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How to create a parenting time schedule for the holidays

On Behalf of | Nov 16, 2022 | Divorce |

Spending the holidays with our children is one of our most special traditions. However, if you are divorced and share parenting time with your ex, you might have to compromise on how much parenting time you get during the holiday season. After all, your co-parent probably wants to share the holidays with the kids too.

Though the holiday season is just around the corner, it is not too late to work out a parenting time schedule that gives you and your kids the best holidays possible. However, making a plan as far ahead of time is best so that there are no misunderstandings or surprises for either parent. Often, divorcing parents work out a schedule for splitting holiday time while working out their parenting plan. Then, both sides have a document they can refer to if they have any questions or need to enforce a holiday schedule in court.

A plan that fits your family

Every family’s plan for sharing parenting time during the holiday season is unique. It depends on factors like religion, the children’s schooling, how far apart the co-parents live and family traditions. Within these realities, parents can have a lot of room for creative solutions that are reasonable to both sides. For example, you and your ex could each get the kids for alternate Christmases. Or one parent could get Thanksgiving each year while the other does Christmas with the children. In cases where the co-parents practice different faiths, they could be willing to swap certain holidays. For example, one parent could get the children for Rosh Hashanah, Yom Kippur and the first night of Chanukah, while the other gets custody for Easter, Christmas Eve and Christmas Day.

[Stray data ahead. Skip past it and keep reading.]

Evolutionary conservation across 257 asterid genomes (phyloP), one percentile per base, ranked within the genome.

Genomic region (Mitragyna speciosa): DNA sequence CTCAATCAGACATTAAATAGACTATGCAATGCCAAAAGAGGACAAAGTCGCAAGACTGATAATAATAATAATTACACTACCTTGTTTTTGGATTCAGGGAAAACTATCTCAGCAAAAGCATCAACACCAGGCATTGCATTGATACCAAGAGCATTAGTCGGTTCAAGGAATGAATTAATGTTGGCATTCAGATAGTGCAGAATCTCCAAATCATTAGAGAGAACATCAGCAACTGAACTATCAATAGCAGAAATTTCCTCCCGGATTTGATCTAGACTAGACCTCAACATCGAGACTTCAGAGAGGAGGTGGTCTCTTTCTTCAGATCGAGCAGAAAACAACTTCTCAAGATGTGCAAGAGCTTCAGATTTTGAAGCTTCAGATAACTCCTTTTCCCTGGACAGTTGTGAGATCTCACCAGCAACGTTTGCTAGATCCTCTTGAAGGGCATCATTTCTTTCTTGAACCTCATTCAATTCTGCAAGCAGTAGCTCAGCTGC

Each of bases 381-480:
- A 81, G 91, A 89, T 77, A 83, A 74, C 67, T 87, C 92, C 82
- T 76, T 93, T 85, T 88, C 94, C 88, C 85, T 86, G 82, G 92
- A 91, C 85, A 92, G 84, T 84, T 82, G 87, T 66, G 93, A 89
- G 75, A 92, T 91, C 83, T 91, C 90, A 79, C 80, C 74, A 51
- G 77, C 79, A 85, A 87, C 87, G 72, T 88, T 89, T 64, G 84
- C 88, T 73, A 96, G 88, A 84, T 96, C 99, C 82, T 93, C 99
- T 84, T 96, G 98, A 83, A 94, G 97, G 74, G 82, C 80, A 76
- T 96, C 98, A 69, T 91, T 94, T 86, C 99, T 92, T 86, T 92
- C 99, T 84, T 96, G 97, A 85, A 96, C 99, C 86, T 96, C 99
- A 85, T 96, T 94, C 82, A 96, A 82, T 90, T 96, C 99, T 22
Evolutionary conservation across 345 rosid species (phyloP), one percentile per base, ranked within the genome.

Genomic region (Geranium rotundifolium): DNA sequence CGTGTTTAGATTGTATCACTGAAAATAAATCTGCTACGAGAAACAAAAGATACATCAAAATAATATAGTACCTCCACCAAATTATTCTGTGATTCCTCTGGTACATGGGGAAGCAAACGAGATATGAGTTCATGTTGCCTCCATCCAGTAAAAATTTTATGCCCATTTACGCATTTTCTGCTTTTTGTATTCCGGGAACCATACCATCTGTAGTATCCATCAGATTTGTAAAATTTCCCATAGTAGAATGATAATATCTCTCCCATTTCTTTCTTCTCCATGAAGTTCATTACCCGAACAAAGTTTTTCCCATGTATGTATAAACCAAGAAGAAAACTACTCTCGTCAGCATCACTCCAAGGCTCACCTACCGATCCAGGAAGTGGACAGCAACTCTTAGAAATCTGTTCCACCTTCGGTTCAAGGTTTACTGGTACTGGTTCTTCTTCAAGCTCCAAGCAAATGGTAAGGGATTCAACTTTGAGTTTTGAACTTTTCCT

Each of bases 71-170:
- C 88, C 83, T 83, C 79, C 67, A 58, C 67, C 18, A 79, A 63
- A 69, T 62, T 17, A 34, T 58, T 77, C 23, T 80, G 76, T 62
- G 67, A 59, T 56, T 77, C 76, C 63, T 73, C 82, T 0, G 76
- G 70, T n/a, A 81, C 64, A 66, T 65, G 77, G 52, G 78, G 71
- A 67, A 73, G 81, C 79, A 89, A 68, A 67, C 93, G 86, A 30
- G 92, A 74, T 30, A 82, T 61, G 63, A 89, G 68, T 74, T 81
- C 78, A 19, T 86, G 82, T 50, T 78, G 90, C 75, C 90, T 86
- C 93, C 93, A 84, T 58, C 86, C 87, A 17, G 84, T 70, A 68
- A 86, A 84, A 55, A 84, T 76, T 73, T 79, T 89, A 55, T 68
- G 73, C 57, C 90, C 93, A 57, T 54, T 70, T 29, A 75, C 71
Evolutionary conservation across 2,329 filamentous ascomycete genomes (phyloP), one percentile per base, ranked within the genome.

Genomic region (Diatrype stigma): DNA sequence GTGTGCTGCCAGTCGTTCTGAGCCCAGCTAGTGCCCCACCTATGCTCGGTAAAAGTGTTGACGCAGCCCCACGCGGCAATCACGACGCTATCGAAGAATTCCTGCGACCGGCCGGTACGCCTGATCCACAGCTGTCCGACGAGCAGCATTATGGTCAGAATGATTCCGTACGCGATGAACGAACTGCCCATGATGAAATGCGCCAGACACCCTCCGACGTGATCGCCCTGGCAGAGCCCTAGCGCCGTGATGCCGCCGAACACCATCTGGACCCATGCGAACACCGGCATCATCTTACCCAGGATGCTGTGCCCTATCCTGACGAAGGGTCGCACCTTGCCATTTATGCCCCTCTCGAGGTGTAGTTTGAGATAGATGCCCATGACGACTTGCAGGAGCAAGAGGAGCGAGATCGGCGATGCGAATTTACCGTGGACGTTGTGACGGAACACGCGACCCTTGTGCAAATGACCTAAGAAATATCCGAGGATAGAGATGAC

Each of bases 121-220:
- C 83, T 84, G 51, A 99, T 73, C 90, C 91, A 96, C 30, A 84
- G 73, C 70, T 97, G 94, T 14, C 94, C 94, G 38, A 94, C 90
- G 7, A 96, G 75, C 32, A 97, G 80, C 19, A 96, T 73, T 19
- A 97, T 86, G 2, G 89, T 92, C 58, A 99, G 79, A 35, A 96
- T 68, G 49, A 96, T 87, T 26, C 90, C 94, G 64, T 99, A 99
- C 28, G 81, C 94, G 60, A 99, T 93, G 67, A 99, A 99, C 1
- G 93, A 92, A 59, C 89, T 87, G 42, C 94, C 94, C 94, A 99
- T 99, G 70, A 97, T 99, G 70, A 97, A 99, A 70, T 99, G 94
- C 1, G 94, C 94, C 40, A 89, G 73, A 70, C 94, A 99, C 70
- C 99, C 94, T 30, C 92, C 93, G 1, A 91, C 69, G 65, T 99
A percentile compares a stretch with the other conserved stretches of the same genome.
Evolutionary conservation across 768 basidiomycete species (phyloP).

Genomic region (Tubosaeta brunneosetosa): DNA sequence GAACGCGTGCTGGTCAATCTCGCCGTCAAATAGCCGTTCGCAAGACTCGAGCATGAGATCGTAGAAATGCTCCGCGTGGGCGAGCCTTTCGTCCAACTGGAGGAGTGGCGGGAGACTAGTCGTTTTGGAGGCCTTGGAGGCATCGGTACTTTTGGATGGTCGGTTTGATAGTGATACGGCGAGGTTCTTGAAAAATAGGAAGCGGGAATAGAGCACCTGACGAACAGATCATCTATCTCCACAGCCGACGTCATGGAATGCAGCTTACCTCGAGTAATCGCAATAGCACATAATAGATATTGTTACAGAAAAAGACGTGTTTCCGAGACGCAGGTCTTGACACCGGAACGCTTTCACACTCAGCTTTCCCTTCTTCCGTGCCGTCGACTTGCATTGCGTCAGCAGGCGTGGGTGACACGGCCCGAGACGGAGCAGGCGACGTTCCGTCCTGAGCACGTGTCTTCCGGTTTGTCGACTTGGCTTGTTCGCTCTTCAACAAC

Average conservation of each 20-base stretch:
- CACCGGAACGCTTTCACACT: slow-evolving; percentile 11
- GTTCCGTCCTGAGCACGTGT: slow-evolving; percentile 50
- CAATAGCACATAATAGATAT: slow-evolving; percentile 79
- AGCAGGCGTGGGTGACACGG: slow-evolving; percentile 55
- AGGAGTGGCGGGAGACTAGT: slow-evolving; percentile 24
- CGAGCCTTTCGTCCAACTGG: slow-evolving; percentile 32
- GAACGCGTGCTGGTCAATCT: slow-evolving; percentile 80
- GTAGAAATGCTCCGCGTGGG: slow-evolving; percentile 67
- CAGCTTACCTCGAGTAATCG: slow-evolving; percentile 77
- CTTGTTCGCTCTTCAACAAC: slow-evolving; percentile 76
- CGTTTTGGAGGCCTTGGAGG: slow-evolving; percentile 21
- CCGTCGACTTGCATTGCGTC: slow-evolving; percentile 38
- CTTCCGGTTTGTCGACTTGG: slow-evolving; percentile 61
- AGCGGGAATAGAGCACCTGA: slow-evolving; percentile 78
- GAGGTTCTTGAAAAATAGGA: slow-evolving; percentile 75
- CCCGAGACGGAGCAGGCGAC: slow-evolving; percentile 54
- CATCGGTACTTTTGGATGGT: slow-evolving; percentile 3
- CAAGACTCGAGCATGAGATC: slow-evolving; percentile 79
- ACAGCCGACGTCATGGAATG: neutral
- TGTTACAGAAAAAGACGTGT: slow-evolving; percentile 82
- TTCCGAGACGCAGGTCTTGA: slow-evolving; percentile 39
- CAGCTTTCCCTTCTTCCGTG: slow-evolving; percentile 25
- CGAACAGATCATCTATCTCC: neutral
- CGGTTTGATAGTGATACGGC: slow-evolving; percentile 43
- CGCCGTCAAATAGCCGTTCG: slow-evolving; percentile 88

Try to keep disagreements out of sight

Whatever compromise you work out, put it in writing. Working with a family law attorney can help ensure that your custody plan for the holidays is legally valid and enforceable. And when the time comes, do your best to avoid fighting in front of the children. Stress and complications around the holidays can easily arise. Arguing with your ex or criticizing them to the kids can be traumatizing. Instead, focus on providing them the best possible holiday season.

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